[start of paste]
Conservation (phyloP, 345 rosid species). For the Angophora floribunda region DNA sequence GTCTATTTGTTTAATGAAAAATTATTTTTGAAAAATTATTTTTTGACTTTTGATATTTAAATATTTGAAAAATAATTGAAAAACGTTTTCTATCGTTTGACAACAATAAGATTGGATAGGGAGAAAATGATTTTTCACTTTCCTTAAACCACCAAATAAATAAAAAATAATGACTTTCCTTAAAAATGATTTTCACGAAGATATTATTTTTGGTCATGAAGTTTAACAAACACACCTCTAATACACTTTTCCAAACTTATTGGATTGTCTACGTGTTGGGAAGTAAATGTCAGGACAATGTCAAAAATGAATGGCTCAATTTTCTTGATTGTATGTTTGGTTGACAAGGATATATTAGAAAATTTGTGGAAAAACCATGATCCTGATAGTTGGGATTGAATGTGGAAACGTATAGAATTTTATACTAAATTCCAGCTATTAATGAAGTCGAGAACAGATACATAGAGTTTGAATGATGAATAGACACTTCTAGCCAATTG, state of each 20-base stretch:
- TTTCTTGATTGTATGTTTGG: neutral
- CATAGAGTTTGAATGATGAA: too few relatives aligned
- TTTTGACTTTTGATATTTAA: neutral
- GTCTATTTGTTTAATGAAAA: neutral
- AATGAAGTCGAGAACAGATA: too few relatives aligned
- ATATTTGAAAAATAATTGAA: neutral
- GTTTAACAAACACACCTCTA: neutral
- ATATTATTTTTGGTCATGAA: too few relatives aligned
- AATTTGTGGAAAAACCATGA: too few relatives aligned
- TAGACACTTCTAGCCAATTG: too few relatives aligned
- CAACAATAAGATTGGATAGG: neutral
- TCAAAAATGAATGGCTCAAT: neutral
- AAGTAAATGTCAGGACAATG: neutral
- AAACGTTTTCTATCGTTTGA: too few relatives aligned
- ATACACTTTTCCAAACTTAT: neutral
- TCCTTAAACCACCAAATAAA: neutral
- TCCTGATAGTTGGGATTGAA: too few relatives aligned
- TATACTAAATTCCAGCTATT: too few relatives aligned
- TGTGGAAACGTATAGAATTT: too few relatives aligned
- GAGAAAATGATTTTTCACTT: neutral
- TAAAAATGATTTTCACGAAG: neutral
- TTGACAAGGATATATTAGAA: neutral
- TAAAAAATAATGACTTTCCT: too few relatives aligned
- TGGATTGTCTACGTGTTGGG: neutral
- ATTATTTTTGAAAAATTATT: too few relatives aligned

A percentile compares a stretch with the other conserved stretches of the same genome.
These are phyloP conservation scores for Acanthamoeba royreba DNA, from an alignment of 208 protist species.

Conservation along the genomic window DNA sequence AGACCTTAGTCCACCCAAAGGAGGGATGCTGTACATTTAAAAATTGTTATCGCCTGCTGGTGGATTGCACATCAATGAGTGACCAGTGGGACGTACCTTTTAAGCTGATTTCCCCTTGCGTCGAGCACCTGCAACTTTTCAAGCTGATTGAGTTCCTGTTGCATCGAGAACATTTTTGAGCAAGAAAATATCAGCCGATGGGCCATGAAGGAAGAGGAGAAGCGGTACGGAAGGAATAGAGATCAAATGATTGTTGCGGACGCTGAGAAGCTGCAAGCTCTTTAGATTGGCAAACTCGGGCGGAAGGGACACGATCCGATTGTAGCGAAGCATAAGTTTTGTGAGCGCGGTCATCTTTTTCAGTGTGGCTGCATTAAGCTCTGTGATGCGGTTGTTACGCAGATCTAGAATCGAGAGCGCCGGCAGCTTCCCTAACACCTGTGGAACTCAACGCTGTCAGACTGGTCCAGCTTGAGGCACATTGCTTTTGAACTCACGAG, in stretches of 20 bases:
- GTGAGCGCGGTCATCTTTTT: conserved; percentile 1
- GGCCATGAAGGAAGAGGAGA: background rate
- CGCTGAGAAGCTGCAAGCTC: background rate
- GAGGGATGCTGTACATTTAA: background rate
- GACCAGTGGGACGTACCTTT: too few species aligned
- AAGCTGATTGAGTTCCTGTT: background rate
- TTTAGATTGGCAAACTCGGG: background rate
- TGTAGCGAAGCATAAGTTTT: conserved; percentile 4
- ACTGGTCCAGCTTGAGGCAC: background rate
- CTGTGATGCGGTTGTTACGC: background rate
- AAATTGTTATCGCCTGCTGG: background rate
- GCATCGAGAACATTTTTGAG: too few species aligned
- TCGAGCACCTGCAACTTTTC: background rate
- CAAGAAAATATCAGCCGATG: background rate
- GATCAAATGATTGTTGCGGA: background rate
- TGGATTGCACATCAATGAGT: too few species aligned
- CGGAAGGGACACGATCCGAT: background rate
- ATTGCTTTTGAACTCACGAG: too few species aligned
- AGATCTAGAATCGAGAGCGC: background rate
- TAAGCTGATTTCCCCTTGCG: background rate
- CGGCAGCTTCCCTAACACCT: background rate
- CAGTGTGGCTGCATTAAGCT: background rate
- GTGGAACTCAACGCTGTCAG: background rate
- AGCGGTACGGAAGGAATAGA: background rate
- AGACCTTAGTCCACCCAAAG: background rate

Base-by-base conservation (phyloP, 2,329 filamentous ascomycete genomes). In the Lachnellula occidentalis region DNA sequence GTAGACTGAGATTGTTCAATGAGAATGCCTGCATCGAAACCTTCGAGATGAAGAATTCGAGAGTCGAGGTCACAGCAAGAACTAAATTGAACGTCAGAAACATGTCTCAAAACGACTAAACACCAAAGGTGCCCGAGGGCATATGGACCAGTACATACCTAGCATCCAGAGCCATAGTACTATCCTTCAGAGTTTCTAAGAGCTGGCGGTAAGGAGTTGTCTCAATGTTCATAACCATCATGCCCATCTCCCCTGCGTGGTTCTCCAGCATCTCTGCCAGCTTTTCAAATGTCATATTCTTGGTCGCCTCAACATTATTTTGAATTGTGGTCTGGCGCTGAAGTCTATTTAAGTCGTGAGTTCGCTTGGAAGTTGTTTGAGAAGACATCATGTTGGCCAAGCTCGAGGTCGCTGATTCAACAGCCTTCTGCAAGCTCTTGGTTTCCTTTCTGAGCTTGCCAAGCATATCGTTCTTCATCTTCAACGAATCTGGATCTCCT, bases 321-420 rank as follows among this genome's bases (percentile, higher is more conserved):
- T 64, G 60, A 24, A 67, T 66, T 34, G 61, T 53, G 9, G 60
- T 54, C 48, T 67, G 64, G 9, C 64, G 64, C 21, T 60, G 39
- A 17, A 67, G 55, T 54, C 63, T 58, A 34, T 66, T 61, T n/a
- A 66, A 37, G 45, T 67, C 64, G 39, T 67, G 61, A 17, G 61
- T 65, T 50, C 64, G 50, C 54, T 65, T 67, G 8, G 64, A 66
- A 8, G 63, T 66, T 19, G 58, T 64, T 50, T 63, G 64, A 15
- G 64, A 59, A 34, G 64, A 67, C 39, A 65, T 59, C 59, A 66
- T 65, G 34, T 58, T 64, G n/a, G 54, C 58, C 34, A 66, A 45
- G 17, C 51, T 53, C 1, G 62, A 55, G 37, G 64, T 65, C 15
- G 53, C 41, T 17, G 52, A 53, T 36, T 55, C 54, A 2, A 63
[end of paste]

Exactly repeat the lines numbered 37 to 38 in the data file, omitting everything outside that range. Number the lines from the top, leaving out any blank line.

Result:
- TGTAGCGAAGCATAAGTTTT: conserved; percentile 4
- ACTGGTCCAGCTTGAGGCAC: background rate